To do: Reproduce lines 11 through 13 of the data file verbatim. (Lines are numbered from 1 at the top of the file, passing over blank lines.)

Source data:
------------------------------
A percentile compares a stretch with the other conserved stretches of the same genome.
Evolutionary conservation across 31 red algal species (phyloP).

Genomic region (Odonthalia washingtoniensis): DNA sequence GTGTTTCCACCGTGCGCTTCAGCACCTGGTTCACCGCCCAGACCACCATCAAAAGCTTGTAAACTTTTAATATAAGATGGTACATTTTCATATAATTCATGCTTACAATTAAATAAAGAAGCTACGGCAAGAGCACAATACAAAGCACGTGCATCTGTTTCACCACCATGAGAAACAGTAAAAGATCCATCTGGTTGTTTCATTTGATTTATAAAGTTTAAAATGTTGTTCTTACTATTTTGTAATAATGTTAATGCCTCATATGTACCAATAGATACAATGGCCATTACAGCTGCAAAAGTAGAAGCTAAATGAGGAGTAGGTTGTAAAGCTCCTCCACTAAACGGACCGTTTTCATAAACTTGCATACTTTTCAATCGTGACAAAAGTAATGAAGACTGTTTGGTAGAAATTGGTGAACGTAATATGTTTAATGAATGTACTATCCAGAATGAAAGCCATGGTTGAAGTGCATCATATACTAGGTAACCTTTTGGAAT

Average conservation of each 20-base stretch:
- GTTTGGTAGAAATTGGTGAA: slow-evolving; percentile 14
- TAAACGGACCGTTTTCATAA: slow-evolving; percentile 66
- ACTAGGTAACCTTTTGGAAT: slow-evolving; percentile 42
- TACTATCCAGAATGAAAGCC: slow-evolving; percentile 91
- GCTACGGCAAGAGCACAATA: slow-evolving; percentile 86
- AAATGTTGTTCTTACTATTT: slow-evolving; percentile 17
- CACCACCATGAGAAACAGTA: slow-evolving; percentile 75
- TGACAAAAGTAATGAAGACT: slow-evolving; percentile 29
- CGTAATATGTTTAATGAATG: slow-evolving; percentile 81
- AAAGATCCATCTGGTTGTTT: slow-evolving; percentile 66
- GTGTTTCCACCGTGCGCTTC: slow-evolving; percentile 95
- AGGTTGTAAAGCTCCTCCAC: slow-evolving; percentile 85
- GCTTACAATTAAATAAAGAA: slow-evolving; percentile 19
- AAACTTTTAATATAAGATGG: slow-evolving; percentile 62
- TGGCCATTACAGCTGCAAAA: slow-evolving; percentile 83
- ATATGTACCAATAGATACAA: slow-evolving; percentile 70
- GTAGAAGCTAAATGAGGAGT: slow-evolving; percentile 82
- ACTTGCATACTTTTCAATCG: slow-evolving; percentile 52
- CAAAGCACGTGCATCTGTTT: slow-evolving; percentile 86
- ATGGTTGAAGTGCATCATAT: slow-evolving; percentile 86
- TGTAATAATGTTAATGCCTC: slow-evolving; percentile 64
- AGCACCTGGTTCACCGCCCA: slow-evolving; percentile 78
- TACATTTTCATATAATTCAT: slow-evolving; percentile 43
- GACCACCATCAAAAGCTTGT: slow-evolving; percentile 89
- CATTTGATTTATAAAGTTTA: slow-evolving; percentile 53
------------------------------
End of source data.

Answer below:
- CACCACCATGAGAAACAGTA: slow-evolving; percentile 75
- TGACAAAAGTAATGAAGACT: slow-evolving; percentile 29
- CGTAATATGTTTAATGAATG: slow-evolving; percentile 81